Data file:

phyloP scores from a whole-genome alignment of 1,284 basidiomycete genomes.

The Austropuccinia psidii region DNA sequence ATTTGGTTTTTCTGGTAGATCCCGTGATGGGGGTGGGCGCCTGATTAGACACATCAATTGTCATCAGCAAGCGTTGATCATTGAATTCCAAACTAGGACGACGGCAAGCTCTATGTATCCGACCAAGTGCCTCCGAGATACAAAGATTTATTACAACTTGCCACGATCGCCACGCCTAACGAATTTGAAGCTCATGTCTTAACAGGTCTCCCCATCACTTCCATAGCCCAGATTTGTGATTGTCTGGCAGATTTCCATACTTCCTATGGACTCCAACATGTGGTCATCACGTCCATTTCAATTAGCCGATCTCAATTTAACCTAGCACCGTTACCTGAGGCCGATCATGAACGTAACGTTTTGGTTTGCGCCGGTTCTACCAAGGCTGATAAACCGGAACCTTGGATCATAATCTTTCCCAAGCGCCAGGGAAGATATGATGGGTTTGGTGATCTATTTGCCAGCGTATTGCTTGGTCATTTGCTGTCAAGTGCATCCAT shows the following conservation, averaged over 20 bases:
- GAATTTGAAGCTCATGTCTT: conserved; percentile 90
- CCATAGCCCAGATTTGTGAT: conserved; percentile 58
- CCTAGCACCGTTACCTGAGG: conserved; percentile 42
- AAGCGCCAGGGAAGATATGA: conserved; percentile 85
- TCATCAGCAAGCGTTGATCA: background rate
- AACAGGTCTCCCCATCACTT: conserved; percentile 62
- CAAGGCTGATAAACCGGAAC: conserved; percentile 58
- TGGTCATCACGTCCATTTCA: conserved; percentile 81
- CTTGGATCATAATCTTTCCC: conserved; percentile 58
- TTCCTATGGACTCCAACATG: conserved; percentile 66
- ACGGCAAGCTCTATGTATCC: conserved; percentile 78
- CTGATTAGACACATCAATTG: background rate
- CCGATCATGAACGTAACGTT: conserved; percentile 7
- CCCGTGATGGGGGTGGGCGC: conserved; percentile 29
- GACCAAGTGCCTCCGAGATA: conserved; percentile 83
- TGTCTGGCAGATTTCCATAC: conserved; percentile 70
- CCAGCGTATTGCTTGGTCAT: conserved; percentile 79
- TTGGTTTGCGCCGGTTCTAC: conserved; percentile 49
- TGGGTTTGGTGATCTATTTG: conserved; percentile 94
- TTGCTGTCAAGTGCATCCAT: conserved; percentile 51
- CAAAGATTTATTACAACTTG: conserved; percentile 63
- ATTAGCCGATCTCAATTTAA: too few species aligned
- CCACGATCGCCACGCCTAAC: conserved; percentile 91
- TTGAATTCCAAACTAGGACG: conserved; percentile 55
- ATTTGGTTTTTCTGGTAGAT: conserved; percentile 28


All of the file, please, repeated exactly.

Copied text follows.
phyloP scores from a whole-genome alignment of 1,284 basidiomycete genomes.

The Austropuccinia psidii region DNA sequence ATTTGGTTTTTCTGGTAGATCCCGTGATGGGGGTGGGCGCCTGATTAGACACATCAATTGTCATCAGCAAGCGTTGATCATTGAATTCCAAACTAGGACGACGGCAAGCTCTATGTATCCGACCAAGTGCCTCCGAGATACAAAGATTTATTACAACTTGCCACGATCGCCACGCCTAACGAATTTGAAGCTCATGTCTTAACAGGTCTCCCCATCACTTCCATAGCCCAGATTTGTGATTGTCTGGCAGATTTCCATACTTCCTATGGACTCCAACATGTGGTCATCACGTCCATTTCAATTAGCCGATCTCAATTTAACCTAGCACCGTTACCTGAGGCCGATCATGAACGTAACGTTTTGGTTTGCGCCGGTTCTACCAAGGCTGATAAACCGGAACCTTGGATCATAATCTTTCCCAAGCGCCAGGGAAGATATGATGGGTTTGGTGATCTATTTGCCAGCGTATTGCTTGGTCATTTGCTGTCAAGTGCATCCAT shows the following conservation, averaged over 20 bases:
- GAATTTGAAGCTCATGTCTT: conserved; percentile 90
- CCATAGCCCAGATTTGTGAT: conserved; percentile 58
- CCTAGCACCGTTACCTGAGG: conserved; percentile 42
- AAGCGCCAGGGAAGATATGA: conserved; percentile 85
- TCATCAGCAAGCGTTGATCA: background rate
- AACAGGTCTCCCCATCACTT: conserved; percentile 62
- CAAGGCTGATAAACCGGAAC: conserved; percentile 58
- TGGTCATCACGTCCATTTCA: conserved; percentile 81
- CTTGGATCATAATCTTTCCC: conserved; percentile 58
- TTCCTATGGACTCCAACATG: conserved; percentile 66
- ACGGCAAGCTCTATGTATCC: conserved; percentile 78
- CTGATTAGACACATCAATTG: background rate
- CCGATCATGAACGTAACGTT: conserved; percentile 7
- CCCGTGATGGGGGTGGGCGC: conserved; percentile 29
- GACCAAGTGCCTCCGAGATA: conserved; percentile 83
- TGTCTGGCAGATTTCCATAC: conserved; percentile 70
- CCAGCGTATTGCTTGGTCAT: conserved; percentile 79
- TTGGTTTGCGCCGGTTCTAC: conserved; percentile 49
- TGGGTTTGGTGATCTATTTG: conserved; percentile 94
- TTGCTGTCAAGTGCATCCAT: conserved; percentile 51
- CAAAGATTTATTACAACTTG: conserved; percentile 63
- ATTAGCCGATCTCAATTTAA: too few species aligned
- CCACGATCGCCACGCCTAAC: conserved; percentile 91
- TTGAATTCCAAACTAGGACG: conserved; percentile 55
- ATTTGGTTTTTCTGGTAGAT: conserved; percentile 28